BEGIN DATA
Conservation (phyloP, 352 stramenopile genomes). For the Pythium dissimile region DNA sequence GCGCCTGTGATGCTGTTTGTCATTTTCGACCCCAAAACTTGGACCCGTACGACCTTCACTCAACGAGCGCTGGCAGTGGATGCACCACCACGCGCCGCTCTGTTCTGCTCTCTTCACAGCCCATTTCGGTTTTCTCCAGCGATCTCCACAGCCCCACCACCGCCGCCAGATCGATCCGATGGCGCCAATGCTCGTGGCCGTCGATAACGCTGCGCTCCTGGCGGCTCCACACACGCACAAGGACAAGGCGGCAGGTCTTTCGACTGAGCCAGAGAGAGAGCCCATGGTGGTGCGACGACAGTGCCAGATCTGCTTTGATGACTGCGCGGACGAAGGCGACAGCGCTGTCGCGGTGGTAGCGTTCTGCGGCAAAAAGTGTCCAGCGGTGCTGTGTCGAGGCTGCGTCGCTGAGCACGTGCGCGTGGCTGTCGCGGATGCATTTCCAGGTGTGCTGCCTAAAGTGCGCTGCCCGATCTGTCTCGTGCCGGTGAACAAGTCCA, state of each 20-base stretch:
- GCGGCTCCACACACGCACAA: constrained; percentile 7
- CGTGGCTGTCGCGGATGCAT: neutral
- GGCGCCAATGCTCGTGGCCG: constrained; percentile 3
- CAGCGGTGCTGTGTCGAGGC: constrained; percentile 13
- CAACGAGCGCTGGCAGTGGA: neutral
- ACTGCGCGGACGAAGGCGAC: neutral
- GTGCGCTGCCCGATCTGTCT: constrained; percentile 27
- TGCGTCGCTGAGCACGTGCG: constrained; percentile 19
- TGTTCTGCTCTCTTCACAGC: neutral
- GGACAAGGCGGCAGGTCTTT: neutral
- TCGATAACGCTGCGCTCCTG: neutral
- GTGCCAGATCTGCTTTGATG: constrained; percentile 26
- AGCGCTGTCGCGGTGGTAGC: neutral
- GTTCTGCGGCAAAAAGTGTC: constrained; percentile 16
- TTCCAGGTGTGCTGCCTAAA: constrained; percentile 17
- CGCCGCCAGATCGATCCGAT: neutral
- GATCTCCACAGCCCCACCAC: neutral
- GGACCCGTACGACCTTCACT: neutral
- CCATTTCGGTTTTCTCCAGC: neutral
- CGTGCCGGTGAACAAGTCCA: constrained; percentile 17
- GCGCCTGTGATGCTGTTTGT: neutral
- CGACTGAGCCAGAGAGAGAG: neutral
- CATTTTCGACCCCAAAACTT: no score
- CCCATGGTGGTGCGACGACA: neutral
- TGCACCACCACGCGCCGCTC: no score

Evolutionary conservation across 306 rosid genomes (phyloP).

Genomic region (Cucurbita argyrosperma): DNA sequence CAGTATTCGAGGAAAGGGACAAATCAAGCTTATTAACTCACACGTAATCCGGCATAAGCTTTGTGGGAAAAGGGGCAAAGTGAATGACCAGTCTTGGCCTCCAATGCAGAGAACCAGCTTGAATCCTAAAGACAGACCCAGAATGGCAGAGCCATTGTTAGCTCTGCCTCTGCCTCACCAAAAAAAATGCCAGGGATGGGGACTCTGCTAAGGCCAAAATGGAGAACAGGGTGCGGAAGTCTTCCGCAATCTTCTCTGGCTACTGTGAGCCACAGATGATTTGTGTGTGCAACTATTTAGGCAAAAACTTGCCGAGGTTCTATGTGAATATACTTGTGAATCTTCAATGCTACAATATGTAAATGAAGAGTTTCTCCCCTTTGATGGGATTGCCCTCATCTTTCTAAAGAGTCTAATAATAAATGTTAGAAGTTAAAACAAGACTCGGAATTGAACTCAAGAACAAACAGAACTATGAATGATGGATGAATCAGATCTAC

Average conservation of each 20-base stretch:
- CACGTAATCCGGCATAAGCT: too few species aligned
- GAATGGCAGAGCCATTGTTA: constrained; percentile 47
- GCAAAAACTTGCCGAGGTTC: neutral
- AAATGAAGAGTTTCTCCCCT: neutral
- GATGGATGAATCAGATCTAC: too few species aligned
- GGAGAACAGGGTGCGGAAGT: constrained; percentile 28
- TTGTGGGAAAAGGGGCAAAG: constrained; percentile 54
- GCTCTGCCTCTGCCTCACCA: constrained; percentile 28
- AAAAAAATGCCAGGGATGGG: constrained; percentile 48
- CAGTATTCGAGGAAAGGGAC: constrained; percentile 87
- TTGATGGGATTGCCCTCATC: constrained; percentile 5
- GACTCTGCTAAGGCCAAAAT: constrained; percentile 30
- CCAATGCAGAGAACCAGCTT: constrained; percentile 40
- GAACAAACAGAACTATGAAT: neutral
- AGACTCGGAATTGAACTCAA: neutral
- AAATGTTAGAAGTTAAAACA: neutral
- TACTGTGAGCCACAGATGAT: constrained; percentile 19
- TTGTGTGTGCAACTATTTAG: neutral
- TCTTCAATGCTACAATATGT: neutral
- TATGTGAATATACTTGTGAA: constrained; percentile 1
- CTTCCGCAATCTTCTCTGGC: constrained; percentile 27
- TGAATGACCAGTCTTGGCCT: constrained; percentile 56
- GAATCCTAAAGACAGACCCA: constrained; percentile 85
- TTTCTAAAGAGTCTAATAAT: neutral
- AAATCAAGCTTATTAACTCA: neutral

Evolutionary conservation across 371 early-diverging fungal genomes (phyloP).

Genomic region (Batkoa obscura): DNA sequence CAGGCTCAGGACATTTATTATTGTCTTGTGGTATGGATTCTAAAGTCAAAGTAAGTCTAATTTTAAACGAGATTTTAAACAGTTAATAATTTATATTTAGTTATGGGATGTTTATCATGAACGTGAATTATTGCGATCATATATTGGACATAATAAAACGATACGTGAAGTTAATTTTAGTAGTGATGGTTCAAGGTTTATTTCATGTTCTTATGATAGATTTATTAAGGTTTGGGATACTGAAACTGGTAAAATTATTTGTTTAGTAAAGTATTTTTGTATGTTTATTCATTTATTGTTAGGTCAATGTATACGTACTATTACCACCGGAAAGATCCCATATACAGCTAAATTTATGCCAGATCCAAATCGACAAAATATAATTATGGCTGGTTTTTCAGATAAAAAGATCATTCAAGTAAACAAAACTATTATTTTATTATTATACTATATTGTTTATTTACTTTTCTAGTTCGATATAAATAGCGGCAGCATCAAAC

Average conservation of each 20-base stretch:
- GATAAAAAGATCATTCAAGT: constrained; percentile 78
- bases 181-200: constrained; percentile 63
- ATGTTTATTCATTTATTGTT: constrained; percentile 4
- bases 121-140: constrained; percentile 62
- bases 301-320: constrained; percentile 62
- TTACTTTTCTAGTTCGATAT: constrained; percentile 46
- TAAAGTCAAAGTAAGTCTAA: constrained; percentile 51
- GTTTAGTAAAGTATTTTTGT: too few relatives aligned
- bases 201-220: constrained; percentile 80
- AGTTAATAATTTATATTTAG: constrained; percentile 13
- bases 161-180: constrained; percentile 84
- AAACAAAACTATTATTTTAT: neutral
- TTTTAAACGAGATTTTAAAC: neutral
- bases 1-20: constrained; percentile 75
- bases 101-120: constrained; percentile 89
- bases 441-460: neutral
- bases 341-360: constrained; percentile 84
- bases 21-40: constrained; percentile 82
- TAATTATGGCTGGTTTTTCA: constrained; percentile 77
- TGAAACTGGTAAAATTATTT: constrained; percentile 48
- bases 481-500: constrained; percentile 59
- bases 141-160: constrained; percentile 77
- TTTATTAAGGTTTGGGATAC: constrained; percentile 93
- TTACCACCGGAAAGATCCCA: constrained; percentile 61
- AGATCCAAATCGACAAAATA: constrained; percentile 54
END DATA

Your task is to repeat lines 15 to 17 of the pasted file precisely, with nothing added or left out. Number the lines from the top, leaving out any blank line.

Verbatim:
- GTTCTGCGGCAAAAAGTGTC: constrained; percentile 16
- TTCCAGGTGTGCTGCCTAAA: constrained; percentile 17
- CGCCGCCAGATCGATCCGAT: neutral